Last month I checked our bank account balance to find that we had €4 in it. Cue full scale panic attack. I knew we were broke but not this broke!! We were going to have to make some serious changes. I was going to have to get really clever with the household budget and we were just going to have to cut back. On everything. That also included window shopping only at the garden centres and not getting sucked in at certain low-budget supermarkets with their devilishly tempting special offers. How was I going to get a garden up and started on no money? This is where I turned back to my library and pulled down a favourite friend.
Alys Fowler’s Thrifty Gardener is simply inspirational. I personally am a sucker for a pretty book and if it looks a little arty and off beat, then all the better. Alys’ book, with its heavy paper and varied hues immediately appealed. Its reminiscent of a scrapbook with photos and drawings dotted amongst the text and the tiny doodles beside the page numbers. I do love a good doodle.
But setting aesthetics aside, this book is a great place to start with gardening. With her practical approach and great sense of humour, she covers all the basics in nine chapters.
What tools are actually needed?
- What kind of soil do you have?
- No garden? No problem.
- What plants to start with?
- What pests are out to get you?
- How to make good compost or build a wormery.
- And most importantly, how to have a garden without it costing the earth.
I don’t know about you, but I am easily seduced in garden centres. My wallet hates it but the bright colours bring out my inner magpie. Surely they will look as fabulous back in my
nest. Sorry my garden.
My garden. My garden is a sea of weeds. Garden is probably too kind a word to call it. It really needs one of those five year management plans done out by someone who knows what they are doing. Instead my garden has me. In our previous rented house, I could barely keep house plants alive. I would go out for coffee to a garden centre and come back with some lovely plant (because it was on special offer naturally) and Mr. Fairweather would guess how long before I killed this poor hapless victim. Alys practically wrote Chapter 2 for me with its sections on rescuing house plants and grocery store gardening. If you are going to run the risk of killing the plants, then you don’t really want to be spending a bomb, do you?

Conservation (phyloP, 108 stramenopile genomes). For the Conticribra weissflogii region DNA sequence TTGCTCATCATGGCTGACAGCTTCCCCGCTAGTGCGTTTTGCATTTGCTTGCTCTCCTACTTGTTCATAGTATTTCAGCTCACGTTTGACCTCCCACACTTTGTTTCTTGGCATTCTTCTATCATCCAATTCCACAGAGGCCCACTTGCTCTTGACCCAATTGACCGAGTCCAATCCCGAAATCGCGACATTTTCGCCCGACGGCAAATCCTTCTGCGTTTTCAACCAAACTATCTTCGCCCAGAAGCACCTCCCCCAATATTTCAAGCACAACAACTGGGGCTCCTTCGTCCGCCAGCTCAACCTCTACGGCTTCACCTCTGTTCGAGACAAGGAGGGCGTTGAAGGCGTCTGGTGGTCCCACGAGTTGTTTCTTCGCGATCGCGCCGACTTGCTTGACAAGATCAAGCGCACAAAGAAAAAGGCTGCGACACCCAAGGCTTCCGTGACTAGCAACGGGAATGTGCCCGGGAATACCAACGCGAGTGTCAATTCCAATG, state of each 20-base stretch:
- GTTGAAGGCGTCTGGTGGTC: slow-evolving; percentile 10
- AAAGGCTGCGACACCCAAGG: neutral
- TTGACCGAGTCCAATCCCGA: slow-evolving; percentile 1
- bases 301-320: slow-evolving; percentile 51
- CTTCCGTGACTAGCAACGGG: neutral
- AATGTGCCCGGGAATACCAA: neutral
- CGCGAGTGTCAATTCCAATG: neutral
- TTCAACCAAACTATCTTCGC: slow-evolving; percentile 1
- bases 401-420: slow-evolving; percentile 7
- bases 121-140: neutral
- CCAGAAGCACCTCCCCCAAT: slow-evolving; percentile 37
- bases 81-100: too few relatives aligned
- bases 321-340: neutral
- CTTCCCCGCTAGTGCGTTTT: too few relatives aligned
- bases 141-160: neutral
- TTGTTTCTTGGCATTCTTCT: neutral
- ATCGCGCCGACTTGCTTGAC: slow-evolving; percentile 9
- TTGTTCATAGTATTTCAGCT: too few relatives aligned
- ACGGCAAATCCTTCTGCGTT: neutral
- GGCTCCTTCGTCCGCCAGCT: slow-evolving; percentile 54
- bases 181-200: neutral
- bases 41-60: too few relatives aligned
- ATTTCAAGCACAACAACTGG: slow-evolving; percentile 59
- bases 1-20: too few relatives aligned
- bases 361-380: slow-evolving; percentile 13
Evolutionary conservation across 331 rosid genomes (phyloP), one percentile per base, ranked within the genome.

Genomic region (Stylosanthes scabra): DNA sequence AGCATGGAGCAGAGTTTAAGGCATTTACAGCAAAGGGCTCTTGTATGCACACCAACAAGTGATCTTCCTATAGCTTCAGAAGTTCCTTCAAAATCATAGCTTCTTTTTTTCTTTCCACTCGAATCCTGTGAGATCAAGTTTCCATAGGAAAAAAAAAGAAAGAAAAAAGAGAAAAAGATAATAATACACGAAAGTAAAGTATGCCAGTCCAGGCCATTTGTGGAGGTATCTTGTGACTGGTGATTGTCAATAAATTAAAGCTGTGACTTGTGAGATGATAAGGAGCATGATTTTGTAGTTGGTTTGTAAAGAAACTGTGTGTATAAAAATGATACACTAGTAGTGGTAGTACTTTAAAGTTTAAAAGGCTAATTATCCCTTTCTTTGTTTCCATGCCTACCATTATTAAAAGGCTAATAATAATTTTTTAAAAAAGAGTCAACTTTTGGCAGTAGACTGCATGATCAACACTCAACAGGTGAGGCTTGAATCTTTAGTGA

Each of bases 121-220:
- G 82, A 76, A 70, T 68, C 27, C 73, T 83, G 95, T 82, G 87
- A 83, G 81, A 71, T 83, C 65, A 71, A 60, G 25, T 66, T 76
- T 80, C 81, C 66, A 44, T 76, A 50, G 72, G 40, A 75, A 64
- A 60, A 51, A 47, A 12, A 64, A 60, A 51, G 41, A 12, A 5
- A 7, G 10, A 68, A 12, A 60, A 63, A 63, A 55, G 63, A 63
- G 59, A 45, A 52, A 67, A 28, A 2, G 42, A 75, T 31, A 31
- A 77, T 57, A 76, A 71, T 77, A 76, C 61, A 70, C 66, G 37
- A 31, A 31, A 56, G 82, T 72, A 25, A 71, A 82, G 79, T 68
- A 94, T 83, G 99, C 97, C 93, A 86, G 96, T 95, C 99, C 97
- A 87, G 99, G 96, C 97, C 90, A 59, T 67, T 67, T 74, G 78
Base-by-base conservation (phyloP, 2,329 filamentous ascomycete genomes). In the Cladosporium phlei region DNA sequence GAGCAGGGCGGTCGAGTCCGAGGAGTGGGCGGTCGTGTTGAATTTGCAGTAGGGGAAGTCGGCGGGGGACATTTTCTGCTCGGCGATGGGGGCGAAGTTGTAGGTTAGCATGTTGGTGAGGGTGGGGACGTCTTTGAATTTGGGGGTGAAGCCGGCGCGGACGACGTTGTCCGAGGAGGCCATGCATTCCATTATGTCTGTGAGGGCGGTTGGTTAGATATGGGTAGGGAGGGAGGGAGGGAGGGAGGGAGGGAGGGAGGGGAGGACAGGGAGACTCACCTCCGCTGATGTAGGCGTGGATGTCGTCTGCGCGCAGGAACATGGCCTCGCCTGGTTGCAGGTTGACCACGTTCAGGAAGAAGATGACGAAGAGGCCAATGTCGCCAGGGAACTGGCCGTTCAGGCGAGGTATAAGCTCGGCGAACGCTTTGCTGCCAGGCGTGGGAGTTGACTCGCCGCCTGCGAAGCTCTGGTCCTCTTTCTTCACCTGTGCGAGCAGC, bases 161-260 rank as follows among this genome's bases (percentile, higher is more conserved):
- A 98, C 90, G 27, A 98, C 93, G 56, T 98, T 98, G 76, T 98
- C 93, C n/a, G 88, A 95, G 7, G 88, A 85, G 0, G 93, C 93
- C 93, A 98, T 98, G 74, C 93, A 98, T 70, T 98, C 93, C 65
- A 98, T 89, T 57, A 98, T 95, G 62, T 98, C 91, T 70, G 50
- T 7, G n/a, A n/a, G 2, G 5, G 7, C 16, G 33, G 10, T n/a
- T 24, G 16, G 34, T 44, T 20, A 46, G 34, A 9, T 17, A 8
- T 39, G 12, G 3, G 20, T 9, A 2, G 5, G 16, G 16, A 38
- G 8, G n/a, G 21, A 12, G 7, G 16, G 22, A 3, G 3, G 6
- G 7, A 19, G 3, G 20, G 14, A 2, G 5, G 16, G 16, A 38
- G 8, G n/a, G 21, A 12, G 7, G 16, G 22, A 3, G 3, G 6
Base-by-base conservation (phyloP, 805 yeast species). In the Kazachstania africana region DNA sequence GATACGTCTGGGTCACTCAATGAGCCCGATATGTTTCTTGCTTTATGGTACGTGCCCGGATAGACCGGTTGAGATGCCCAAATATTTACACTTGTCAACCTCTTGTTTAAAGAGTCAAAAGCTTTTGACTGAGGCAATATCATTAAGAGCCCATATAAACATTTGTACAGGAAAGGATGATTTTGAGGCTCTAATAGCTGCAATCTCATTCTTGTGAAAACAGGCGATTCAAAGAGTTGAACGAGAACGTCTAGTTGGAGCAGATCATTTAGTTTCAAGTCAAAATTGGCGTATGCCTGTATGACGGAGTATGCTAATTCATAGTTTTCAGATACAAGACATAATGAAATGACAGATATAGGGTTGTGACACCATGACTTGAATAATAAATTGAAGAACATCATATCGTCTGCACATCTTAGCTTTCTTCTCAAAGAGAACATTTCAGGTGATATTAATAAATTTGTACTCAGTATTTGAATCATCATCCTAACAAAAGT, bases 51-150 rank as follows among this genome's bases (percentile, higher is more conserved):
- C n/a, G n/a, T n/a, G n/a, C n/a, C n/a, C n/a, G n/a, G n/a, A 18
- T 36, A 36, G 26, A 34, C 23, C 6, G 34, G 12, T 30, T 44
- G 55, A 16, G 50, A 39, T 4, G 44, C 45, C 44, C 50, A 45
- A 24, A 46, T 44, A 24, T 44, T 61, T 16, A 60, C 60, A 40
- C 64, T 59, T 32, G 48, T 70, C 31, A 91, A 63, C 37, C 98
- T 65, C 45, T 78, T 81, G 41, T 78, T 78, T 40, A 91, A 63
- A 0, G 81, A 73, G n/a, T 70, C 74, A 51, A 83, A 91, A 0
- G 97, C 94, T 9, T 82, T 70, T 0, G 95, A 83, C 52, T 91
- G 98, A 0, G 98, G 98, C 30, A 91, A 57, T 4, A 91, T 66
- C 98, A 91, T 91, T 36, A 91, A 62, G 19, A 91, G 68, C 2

And do you know what? Her stuff works. My houseplants are surviving now. And not just that. They are thriving. I even managed to grow lemon trees from seeds. I decided to split my aloe vera and take cuttings from my rosemary. Her propagation instructions are clear and simple. The photos well chosen to clarify the explanations. I now can take stem tip cuttings or internodal cuttings and have discovered leaf cuttings as opposed to my previously preferred method of chuck it in a jar of water or pot of soil and hope for the best. And I shall certainly be back consulting her when I go our pruning my fruit trees shortly.
My window sills and porch are brimming with pots of various descriptions. But why limit yourself to pots. Inspired by Alys, I started looking around for old wine boxes and various crates. Harder than you might think in these parts. So I persuaded Mr. Fairweather to help me convert an old pair of wellies into pots. I’m on the hunt now for other overlooked gems; colanders, tea pots, a watering can. Maybe I’ll see can I sweet talk the local shopkeeper into giving me some old gallon cans when he is done with them. The possibilities are endless.
I am also on the hunt for new plants now that I have a bit more space claimed back from the jungle. I look with new eyes now when I call to the neighbours. Have they got any perennials in need of dividing soon? Or any clumps of bulbs that will need splitting? Any plants I could take cuttings off of? Nothing is safe. Of course the problem then is remembering what the plants are called. But I’ll cross that bridge if the plants survive.
This year I shall also be trying to save seeds for next year. Some of my tomatoes are cropping well and I’d like to try them again. And the lupins I’m planning on putting into a cottage garden bed at some stage. Again Alys comes to the rescue with great and varied advice.
I have seen others comment that perhaps her sections on dealing with the glut of harvest is a little sparse. But I’m inclined to think it’s just enough to give you a taster and set you on your way, much like she does with some of her other chapters. There are after all lots of fantastic books on the subject of preserving your harvest. Consistent with the feel of the book, Alys shows you some of what’s possible and then invites you to let your imagination loose. Half of the fun is in the experimenting. At least, it is for me.
Pulling this book back down off the shelf has certainly reignited my passion for experimenting in the garden. I’m a firm believer that plants want to grow (despite my best efforts). Over the winter this year I’ll be perusing her last two chapters again for tools to get some DIY garden projects done and to pick out some more plants to try next year. We have €16 in the bank account this month. You could say we are still broke but I prefer to look on it as: “Yay! We’ve quadrupled our money!” If I stick with Alys I might be able to afford a whole garden with that.